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AUTHOR SUBJECT: Raspberry Pi
Kevin Sweefarend
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Posted: 7/28/2016 12:55:17 PM
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REPLIES:   21

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Posted: 7/28/2016 3:03:40 PM
I have heard of this thing but that's about it...Says it runs Linux.  It is powered by its USB ports.  Uses an SD card instead of a hard drive. Sends video to a TV.  Can do hi def.   Who knows if it's good or not but remember; It costs about $50 and you usually only get what you pay for.  With that in mind, it's probably a fun little toy/hobby for people who want to see if they can make it work. 

THE FILMINATOR
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Posted: 7/31/2016 12:22:38 PM
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Posted: 7/31/2016 6:29:32 PM
Maybe... Check out a company called http://www.gilderfluke.com/ .  They make servo control modules for the industry.  Amusement parks and Hollywood creature creators are amongst their customers.  They also sell "bricks".  With a brick. you can program your robot with a computer then send the data to the brick.  Now you attach the brick to the robot and it will playback the program without needing a computer.

THE FILMINATOR
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Posted: 8/22/2016 1:14:23 AM
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Sv Bell | Black Flag Pictures
Sv+Bell
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Posted: 8/22/2016 5:03:43 AM
I've heard they were great for some applications, and less great for others. Like CPU-intensive tasks. Editing and rendering video is one of those CPU intensive task. You'd have to install a heatsink and a fan.

The question if a computer can or can't do something today is irrelevant. The real question is: how long can it do something before it melts.  :-)


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Posted: 8/22/2016 5:21:42 AM
I found a magazine at the news stand dedicated to the PI.. I would have picked it up but it was almost $20..... I guess the thing is good for learning and as a hobby but in today's world, isn't it like buying two sticks and trying to find the best way to rub them together to make fire? Just buy a lighter..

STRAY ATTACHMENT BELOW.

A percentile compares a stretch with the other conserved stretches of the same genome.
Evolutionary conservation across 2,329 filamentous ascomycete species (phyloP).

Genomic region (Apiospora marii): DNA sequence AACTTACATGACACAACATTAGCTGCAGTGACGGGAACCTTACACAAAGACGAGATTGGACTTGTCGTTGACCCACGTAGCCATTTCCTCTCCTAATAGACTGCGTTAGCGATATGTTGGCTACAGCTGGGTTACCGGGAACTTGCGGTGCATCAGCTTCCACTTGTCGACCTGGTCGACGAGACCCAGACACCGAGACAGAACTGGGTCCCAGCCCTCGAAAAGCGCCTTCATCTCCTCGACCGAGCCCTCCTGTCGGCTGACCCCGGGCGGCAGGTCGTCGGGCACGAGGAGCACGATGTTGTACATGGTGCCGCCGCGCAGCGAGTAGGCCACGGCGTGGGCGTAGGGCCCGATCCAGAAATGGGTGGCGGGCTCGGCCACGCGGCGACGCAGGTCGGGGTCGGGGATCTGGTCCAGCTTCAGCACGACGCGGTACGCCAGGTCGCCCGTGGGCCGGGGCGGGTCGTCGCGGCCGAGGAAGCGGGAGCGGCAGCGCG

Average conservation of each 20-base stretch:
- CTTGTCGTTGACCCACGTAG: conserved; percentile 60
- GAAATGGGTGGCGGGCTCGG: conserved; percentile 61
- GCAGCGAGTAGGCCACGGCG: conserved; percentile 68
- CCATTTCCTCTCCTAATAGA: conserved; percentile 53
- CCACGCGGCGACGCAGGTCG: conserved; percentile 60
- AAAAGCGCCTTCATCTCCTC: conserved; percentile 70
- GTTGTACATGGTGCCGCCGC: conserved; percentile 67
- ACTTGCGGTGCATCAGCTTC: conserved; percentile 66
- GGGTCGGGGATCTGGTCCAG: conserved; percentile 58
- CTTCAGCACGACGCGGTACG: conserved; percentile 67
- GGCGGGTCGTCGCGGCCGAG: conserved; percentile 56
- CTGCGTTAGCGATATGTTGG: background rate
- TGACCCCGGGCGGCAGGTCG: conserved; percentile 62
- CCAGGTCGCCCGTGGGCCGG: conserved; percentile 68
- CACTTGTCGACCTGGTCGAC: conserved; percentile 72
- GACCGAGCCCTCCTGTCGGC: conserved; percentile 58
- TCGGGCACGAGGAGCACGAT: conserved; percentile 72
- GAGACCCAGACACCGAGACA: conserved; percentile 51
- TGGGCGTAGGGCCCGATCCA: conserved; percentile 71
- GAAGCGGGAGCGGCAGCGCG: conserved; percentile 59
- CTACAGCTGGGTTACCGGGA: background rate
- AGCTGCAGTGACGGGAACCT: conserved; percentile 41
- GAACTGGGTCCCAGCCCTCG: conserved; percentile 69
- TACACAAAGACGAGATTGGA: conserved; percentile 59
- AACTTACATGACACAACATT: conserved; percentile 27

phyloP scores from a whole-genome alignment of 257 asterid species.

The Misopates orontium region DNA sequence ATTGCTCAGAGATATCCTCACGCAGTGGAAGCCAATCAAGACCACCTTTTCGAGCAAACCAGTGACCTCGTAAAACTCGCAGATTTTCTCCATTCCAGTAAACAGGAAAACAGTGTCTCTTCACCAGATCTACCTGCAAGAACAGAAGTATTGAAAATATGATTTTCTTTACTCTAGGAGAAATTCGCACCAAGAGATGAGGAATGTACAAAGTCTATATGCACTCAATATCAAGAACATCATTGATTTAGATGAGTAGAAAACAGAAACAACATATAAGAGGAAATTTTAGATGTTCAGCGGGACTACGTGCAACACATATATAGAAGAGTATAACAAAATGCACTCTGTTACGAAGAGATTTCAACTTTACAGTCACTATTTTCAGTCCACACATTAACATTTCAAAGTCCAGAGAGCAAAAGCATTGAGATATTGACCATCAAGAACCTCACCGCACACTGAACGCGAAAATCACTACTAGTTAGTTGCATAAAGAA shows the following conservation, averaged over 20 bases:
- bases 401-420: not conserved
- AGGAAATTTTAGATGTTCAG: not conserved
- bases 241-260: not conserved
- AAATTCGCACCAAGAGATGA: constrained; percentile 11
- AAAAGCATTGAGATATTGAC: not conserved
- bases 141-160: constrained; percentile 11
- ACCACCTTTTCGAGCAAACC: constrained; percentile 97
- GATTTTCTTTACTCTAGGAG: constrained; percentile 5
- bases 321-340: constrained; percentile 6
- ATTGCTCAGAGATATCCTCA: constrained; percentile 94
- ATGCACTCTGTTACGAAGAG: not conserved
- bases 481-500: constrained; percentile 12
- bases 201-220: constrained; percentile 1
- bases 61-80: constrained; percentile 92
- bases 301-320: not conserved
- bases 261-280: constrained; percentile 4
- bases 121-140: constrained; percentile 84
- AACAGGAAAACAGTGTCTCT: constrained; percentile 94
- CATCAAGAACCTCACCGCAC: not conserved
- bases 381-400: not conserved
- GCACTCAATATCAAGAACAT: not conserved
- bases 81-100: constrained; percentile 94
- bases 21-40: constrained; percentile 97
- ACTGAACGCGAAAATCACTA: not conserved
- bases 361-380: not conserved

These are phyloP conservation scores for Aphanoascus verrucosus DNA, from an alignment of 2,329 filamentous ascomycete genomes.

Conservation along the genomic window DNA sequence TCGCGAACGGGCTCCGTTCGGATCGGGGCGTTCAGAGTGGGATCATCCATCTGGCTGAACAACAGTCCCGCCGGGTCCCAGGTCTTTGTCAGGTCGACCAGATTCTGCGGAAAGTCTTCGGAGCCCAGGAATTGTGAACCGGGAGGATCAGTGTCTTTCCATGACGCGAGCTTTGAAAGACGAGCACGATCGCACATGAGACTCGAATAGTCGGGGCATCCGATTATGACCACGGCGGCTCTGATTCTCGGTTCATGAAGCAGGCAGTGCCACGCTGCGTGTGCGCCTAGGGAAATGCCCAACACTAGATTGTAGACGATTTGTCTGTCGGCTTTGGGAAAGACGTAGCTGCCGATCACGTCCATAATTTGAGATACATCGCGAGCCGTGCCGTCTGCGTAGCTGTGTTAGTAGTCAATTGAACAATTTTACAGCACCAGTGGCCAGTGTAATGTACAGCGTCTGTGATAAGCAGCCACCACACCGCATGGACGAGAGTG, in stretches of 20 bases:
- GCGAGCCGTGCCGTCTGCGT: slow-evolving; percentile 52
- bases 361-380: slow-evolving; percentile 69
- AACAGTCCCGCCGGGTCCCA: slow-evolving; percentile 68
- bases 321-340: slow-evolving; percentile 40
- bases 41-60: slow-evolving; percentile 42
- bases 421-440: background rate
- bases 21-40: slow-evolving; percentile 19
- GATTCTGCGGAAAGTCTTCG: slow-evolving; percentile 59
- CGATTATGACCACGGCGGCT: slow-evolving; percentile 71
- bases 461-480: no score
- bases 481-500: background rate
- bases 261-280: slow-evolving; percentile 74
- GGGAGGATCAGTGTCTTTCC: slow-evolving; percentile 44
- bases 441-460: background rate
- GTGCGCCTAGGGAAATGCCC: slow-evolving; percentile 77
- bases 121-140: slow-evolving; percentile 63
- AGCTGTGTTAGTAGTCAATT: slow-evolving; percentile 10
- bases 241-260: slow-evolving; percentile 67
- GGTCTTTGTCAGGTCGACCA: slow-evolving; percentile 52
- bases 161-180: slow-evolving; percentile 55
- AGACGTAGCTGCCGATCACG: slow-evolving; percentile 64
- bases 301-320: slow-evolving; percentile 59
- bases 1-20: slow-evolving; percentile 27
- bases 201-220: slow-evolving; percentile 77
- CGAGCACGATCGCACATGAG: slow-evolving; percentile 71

Sv Bell | Black Flag Pictures
Sv+Bell
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Posted: 8/22/2016 5:48:47 AM
Totally agree, James!
I did build my own workstations, back in the days where single processors systems were the standard, but I needed multi processors for editing video. Dual and quad processors systems were in the $25k price range, but buying the parts separately was only $15k. That was around 1998. Not being a computer guru of electronics wizard, it was taking me weeks to get it up and running. It was a fun job to do, challenging, lots of time browsing newsgroups and seeking answers, but it worked, and I saved thousands on a high end system.

And working in a renderless environment was heavenly. Even todays computers and software requires render time. I was renderless in 1998. 8 layers of video with chromakey and color effects, no need for render. It's sad to see manufacturers and developers killed that environment and left editors with the render option only. They monetize on their backs by offering faster software, and selling them faster computers.


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Posted: 8/22/2016 6:03:24 AM
I'm kind of a computer guy.. I use to build them for a living back in 93-96. I built the system I'm using now. It's a double quad-core with lots of RAM and hard drive space. The thing is, I built it almost 7 years ago and it still stands up to today's requirements. Yes. I had to change the video card due to advances in the way polygon images are rendered but besides that, I haven't changes much. I'm getting ready to install new hard drives just for safety sake since the ones I have now are getting old.......... I grew up knowing about Ediflex, a tape based editing solution. You had 8 or 12 VHS machines tried to a controller. Each machine had identical tapes. The system would create offline edits by shuttling through the machines. Lot's of fast forwarding and rewinding and cueing up the next cut. I never experienced the system but I'm guessing you'd have to get use to the noise of all those machines whizzing and winding...
THE FILMINATOR
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Posted: 8/22/2016 6:37:29 AM
Never heard of Ediflex.  You sure it's 90's?  

Can't you plug and play more harddrives? 

 

Sv Bell | Black Flag Pictures
Sv+Bell
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Posted: 8/22/2016 7:01:48 AM
Ah yes, the A-Roll/B-Roll years! I remember seeing the editing decks days were counted when I saw Commodore's Amiga computers in action in 1992. Real-time video editing on a desktop computer.

Turned out it was the downfall of Commodore computers. They were too good, too powerful, buyers didn't need to buy new ones every year. The market was stolen by other manufacturers with less powerful systems, and their software developers moved to Windows systems. In digital technology, if you want to last long, don't manufacture perfect systems and perfect software. The 'room for improvement' is what keeps you alive, you can claim more money periodically from your users.